Great news for roadies, target shooters and anyone hoping to hear their way through their golden years: a precursor to vitamin B3 may prevent hearing loss. Research conducted at Weill Cornell Medical College and Gladstone Institutes and published in the journal Cell Metabolism showed that in mice, a simple compound called nicotinamide riboside (NR) protects the nerves around the cochlea which conduct sound.
"One of the major limitations in managing disorders of the inner ear, including hearing loss, is there are a very limited number of treatments options,” said the study’s author, Dr. Kevin Brown, an associate professor of otolaryngology-head and neck surgery at the University of North Carolina School of Medicine in a Cornell release. “This discovery identifies a unique pathway and a potential drug therapy to treat noise-induced hearing loss," says Dr. Brown conducted the research while at Weill Cornell.”
The findings may have important implications for treating aging related hearing conditions as well, as they’re linked to the same protein. Hearing loss is one of the most common conditions affecting older adults. Approximately 17 percent of American adults report some degree of hearing loss, according to the National Institute of Health.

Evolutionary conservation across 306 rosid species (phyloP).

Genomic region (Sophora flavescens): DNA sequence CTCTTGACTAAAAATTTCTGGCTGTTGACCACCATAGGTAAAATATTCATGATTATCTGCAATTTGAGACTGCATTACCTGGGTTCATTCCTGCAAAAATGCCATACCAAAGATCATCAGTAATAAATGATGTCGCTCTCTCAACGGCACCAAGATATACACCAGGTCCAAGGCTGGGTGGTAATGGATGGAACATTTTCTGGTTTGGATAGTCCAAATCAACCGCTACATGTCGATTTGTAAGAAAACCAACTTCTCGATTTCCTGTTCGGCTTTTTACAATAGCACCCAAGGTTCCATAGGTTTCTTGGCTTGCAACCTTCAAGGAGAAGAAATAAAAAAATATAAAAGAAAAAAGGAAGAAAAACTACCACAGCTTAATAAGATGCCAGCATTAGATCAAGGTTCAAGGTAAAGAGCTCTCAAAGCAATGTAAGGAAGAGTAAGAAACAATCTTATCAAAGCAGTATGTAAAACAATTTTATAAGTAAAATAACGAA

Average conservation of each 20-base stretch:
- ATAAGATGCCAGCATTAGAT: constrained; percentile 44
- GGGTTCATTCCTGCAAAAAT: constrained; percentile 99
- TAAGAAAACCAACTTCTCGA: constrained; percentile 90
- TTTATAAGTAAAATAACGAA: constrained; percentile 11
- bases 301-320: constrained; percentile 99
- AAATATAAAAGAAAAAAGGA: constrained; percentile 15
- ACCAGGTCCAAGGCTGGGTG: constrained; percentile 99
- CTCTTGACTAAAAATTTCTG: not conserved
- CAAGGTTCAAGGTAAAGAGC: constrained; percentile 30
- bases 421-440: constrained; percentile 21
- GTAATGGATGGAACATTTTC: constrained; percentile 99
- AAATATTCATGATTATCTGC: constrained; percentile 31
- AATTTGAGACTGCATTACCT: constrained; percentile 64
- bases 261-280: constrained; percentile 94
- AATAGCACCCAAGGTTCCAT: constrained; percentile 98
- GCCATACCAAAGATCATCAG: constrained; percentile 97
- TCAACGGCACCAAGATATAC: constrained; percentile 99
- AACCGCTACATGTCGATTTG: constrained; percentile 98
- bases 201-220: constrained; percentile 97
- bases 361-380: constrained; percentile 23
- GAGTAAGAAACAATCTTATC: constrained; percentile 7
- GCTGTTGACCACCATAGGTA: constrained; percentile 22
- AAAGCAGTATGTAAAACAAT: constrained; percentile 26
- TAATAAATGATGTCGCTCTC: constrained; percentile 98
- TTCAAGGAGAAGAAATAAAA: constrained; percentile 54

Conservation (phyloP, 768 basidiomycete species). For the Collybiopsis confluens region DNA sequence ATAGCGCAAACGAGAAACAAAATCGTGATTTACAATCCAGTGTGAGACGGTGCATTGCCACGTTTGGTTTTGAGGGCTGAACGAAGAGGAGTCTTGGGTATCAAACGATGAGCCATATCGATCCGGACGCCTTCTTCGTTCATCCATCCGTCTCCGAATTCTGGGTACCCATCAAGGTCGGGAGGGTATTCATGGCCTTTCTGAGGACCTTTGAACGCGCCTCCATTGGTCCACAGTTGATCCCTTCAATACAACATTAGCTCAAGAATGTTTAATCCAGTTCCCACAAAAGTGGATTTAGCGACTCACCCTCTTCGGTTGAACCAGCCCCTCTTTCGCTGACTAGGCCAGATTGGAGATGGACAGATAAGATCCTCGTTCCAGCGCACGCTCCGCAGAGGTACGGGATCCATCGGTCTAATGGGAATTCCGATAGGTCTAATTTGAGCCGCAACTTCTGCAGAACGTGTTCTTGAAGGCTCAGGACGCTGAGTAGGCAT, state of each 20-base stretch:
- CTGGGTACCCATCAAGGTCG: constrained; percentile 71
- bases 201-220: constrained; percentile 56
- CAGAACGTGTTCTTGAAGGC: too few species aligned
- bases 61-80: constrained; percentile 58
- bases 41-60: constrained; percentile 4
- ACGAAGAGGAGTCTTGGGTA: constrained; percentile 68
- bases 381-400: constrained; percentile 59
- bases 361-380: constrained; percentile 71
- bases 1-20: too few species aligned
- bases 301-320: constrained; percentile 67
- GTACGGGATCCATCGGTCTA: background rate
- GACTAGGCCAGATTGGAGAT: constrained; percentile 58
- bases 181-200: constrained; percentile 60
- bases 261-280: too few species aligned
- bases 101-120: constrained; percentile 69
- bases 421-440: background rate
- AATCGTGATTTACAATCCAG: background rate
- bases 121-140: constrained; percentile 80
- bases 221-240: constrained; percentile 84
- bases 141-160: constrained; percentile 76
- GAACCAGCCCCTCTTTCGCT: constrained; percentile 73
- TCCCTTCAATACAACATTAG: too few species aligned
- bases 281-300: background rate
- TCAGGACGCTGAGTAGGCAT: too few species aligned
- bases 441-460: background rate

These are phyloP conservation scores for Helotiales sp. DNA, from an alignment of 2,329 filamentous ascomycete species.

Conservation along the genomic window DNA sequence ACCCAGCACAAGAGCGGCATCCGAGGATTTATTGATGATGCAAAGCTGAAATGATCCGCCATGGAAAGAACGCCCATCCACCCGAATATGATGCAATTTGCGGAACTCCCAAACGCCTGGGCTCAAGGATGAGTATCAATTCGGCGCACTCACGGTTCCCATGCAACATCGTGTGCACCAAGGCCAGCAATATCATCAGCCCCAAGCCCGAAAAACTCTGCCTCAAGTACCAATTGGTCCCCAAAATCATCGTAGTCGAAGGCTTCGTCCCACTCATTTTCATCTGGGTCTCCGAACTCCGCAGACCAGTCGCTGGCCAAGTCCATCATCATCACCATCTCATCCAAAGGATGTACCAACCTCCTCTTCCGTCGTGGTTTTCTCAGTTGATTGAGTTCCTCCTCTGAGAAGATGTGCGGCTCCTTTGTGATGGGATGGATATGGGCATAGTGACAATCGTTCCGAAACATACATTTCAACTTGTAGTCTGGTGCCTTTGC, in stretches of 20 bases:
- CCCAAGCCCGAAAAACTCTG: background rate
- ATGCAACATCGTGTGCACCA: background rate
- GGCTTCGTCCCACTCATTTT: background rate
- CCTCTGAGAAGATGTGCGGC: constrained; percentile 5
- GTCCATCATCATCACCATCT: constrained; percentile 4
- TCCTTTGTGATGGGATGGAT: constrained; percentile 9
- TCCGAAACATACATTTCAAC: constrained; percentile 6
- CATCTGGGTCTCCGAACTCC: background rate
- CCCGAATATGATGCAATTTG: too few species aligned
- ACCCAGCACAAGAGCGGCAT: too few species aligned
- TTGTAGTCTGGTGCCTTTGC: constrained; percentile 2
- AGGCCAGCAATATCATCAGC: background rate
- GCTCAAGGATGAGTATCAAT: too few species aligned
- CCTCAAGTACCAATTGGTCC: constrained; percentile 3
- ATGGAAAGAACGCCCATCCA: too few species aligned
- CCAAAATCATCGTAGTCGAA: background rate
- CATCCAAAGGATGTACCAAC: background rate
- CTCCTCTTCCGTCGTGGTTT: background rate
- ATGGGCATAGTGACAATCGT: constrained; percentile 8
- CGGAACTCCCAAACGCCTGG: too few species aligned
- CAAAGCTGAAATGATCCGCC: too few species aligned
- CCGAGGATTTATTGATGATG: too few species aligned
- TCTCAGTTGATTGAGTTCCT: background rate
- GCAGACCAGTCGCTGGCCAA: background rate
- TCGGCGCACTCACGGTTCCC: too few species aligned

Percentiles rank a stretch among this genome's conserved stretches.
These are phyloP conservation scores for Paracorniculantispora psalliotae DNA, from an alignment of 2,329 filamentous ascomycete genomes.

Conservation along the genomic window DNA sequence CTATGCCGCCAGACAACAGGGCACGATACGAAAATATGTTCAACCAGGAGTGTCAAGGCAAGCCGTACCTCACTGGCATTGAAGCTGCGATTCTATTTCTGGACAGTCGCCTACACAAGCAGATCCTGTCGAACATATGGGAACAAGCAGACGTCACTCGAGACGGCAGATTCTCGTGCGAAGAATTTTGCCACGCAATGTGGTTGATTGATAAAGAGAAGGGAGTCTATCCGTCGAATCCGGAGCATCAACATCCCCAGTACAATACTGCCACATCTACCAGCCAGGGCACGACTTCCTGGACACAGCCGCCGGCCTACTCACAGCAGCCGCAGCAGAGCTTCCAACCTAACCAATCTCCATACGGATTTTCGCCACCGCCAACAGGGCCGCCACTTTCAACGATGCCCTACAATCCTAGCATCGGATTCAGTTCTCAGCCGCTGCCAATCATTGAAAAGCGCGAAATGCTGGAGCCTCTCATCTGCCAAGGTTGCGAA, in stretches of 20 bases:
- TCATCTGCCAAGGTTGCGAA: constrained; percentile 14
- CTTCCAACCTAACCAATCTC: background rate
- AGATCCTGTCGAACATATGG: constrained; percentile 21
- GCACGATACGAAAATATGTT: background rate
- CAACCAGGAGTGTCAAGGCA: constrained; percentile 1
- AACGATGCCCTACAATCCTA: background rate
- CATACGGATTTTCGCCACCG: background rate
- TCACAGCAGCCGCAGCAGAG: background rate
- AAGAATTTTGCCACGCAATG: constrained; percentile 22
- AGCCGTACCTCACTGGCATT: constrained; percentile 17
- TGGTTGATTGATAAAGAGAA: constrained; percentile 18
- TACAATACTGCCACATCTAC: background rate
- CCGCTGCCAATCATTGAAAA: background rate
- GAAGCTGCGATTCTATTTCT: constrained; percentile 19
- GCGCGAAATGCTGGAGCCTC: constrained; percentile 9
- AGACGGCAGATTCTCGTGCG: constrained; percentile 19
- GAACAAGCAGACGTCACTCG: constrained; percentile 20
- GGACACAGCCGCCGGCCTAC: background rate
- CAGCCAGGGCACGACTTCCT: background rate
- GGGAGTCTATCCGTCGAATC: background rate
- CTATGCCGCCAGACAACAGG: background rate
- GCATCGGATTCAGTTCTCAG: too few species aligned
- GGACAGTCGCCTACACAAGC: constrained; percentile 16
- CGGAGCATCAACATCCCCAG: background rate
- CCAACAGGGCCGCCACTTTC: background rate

Researchers gave mice NR before or after exposing them to loud noises. They found that the compound prevented damage to the synaptic connections that transmit sound in both the short and long term. Interesting, the NR was just as effective in preventing hearing loss when given after noise exposure, as it was when given prior to noise exposure.
This fall, the first study to correlate hearing loss prevention in humans with vitamin intake was published in The Journal of Clinical Nutrition.